A Guide to Kamakura’s Hydrangeas

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This is an unofficial history, recounted to my husband by his kobudo teacher, who assures us that his memory is correct:

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Once upon a time, some 40 or 50 years ago, the city of Kamakura had a problem: June — the rainy season in the area — saw tourist numbers plummet, and the much-needed tourist yen dry up.

What was the city to do?

Plant seasonal flowers, of course! For wet, rainy June, that meant hydrangeas.

Beginning with Meigetsu-in, and then Hase Dera, the city’s temples and shrines started planting hydrangeas by the dozen. And guess what? Tourist numbers soared! Now June is one of Kamakura’s biggest months for visitors.

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Is it true? Well, memory is a funny thing, so while there may be some truth to it, I’m guessing it’s not a completely accurate account of what happened. Regardless, it’s a fun story about how the city is cashing in on the Japanese love of blossoms. Meigetsu-in even ups its entry fee during hydrangea season, and the wait to enter the hydrangea path at Hase Dera can be hours long.

Meigetsu-in, which sticks to blue and white hydrangeas, and Hase Dera, which has the full assortment of hydrangea colours, are by far the most famous temples in the city when it comes to hydrangea viewing. They’re not the only spots, however, and if you’re looking for a quieter wander through the blossoms, give them a pass and head to the other, less crowded spots.

Saka-no-shita and Gokuraku-ji
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The view from Joju-in

In the Saka-no-shita – Gokuraku-ji area, Joju-in, Gokuraku-ji and Goryo Jinja are all good choices. Gokuraku-ji doesn’t have as many bushes as other spots, but the ones by the temple gate and along the Enoden line track are stunning.

Joju-in was a major player in the hydrangea hustle until four years ago, when construction on the entrance stairs leading up to the temple, which sits on a hilltop, meant that the temple’s gorgeous, and pretty darn big, hydrangeas were cut.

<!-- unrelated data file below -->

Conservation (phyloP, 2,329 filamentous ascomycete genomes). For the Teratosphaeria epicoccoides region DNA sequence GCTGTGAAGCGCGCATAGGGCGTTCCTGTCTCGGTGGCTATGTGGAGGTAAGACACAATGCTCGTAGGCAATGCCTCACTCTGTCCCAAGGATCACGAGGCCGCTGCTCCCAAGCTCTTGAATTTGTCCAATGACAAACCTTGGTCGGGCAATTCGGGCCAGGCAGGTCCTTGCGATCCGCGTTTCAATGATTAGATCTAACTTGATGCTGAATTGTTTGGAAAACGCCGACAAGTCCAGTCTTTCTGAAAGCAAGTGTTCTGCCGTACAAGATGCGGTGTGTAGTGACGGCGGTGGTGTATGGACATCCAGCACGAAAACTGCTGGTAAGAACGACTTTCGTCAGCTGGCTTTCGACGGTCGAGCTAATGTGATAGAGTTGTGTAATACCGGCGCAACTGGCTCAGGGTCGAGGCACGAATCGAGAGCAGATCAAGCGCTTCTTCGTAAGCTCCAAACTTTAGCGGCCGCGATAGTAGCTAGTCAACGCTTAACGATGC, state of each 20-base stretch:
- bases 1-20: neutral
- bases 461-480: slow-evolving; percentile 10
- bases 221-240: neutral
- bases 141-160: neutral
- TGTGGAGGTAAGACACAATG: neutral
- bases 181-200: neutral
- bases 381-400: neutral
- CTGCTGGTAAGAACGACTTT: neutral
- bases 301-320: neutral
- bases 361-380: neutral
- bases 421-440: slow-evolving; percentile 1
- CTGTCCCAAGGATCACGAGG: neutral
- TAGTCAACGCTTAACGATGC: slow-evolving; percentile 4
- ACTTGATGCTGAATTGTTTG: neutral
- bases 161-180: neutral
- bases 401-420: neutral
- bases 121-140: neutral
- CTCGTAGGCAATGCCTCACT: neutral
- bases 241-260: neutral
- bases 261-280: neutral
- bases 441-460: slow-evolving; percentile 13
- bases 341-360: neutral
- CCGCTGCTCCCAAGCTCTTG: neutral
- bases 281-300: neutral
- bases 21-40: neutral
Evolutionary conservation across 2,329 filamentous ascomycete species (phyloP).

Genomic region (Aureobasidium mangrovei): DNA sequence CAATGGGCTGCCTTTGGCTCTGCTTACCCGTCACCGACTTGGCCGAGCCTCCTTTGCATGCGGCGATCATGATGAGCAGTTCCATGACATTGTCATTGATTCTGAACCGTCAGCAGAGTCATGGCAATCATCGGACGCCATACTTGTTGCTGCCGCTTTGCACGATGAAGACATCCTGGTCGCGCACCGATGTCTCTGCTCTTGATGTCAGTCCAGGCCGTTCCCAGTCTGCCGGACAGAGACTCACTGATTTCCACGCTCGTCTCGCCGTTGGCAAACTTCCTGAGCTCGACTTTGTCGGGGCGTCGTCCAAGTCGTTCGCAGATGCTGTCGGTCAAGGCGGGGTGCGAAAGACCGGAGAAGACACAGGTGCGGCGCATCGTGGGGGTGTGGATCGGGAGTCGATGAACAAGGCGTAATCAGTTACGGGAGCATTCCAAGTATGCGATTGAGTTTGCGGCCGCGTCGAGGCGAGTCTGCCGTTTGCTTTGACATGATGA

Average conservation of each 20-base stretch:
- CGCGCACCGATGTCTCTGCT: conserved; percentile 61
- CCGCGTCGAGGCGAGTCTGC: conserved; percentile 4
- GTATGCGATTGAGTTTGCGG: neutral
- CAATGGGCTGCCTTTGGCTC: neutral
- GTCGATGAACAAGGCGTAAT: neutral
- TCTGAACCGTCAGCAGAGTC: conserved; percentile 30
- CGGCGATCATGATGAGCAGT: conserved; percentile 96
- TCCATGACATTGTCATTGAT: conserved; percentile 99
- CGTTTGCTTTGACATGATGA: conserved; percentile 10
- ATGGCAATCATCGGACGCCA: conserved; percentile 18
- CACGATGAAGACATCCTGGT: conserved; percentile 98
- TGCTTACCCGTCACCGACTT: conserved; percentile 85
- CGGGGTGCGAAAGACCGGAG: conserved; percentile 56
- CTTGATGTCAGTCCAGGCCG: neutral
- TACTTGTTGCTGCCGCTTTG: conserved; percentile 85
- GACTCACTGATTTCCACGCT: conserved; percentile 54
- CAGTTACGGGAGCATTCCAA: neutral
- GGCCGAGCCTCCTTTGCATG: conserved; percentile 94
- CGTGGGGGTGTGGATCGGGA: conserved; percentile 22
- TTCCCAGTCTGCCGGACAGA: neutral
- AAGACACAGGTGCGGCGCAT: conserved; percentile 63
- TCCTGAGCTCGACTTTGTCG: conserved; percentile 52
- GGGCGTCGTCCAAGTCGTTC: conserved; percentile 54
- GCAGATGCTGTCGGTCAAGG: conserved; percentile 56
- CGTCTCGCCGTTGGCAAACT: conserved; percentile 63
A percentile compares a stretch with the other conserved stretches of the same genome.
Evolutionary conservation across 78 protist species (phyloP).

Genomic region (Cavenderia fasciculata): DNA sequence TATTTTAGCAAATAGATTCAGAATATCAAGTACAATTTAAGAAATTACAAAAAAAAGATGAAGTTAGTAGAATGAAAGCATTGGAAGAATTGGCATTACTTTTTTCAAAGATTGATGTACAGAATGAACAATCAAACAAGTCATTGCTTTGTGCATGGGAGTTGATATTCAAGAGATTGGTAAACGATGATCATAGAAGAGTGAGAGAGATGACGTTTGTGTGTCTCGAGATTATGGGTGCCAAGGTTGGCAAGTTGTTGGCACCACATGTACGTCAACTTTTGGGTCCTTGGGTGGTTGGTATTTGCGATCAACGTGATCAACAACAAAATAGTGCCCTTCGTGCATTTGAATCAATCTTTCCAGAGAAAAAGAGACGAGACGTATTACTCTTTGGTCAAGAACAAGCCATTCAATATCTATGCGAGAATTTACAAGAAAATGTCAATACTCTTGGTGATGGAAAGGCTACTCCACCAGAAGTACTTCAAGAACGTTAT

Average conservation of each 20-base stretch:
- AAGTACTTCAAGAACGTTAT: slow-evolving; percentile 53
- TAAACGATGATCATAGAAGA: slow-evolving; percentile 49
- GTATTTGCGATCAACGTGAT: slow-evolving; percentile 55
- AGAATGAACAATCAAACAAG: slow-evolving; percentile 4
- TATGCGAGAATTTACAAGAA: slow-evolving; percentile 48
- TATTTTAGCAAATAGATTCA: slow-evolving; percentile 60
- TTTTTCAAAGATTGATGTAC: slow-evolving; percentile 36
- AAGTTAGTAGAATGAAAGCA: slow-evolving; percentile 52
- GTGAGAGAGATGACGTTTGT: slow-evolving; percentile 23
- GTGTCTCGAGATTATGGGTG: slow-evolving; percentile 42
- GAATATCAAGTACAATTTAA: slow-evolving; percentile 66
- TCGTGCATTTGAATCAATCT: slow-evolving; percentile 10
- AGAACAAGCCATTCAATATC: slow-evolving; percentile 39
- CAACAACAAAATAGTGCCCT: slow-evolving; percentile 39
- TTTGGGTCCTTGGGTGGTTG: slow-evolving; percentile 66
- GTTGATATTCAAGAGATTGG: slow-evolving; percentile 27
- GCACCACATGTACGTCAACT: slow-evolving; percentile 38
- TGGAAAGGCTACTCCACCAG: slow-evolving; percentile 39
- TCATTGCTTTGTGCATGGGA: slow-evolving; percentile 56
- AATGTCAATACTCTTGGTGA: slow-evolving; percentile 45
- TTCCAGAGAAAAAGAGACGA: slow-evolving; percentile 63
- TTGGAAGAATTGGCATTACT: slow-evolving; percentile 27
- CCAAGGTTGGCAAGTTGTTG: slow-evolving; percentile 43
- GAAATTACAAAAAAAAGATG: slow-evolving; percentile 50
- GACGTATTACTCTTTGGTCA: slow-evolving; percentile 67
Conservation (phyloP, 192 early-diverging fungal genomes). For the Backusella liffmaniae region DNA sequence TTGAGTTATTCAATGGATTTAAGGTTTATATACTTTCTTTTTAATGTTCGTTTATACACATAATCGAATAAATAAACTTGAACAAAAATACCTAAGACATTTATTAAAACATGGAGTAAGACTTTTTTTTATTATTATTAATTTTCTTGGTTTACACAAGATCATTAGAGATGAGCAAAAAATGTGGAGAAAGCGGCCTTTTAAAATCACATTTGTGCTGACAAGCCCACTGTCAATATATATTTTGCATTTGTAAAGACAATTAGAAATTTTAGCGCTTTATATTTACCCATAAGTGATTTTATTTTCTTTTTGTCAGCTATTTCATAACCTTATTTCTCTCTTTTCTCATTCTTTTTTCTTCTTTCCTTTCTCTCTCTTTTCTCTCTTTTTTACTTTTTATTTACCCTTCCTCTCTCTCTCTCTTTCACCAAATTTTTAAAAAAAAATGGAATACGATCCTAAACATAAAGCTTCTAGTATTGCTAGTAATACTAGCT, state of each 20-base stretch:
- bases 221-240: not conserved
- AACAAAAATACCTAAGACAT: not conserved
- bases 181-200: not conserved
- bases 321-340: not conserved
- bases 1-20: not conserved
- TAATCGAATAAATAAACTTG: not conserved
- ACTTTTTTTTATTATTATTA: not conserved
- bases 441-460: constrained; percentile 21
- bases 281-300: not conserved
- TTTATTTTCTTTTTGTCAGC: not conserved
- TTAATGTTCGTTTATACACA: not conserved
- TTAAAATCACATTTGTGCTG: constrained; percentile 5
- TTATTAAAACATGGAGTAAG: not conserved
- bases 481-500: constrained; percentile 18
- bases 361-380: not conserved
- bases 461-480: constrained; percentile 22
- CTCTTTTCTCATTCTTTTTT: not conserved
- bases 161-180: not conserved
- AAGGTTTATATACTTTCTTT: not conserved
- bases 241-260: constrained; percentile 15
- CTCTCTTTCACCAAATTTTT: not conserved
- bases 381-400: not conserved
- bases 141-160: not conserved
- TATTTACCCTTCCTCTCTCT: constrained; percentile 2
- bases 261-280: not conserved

This year — 2018 — marks the temple’s re-entry to the game, and while the flowers are gorgeous, they’re still in their infancy and are on the small side, bar a few large bushes. Not to be missed, however, is the view of Yuigahama Beach from the top of the hill. Try to time your visit to low tide when the beach looks cleaner.


Goryo JinjaGoryo Jinja
is a beautiful little shrine at the foot of the hills that encircle the core of Kamakura. What makes it top-spot for the area is that the Enoden line tracks run right next to it after exiting the tunnel between the Saka-no-shita area of Kamakura and the Gokuraku-ji area. The tracks are lined — you guessed it — with hydrangea bushes. Expect lots of eager camera otaku lining the fence every 12 minutes or so when the trains go by. Things are so busy during the season now that security guards are required to keep people from risking their lives on the tracks in the name of a good photo.

The hill behind the shrine itself is also covered in bushes, though they tend to bloom a little later in the month as they don’t get much sun.

Hase
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The cave where Nichiro and others were imprisoned.

In the Hase area, Kosoku-ji, while not teeming with hydrangeas, does have quite a few brightening the temple grounds. One street over from Hase Dera, the temple is pretty much all garden, and off to the right, down a little path, and then up into the hills is where you’ll find hydrangeas lining the path.

What’s up at the top? A cave that was once the cell of the Buddhist monk Nichiro, a disciple of Nichiren, the founder of the Nichiren sect of Buddhism. Don’t worry about Nichiro’s fate too much, though — his demeanor and teachings won over his jailer, a retainer of the regent (who also owned the manor that later became Kosoku-ji temple), who lobbied for the early release of the imprisoned monks, and all ended well.

Kajiwara

IMG_3043Over in the Kajiwara area of Kamakura, halfway along the Daibutsu-Kuzuharaoka hiking trail, sits Kuzuharaoka Shrine. They’ve done quite a bit of work planting hydrangea bushes, and in addition to the bushes within the shrine itself, there’s a walkway next to the sando through a whole bunch of hydrangea bushes.

There’s a large picnic area with tables and seats, too, and a few other open areas where blankets can be put down. Just watch out for the crows and hawks that stalk eaters-of-food throughout town.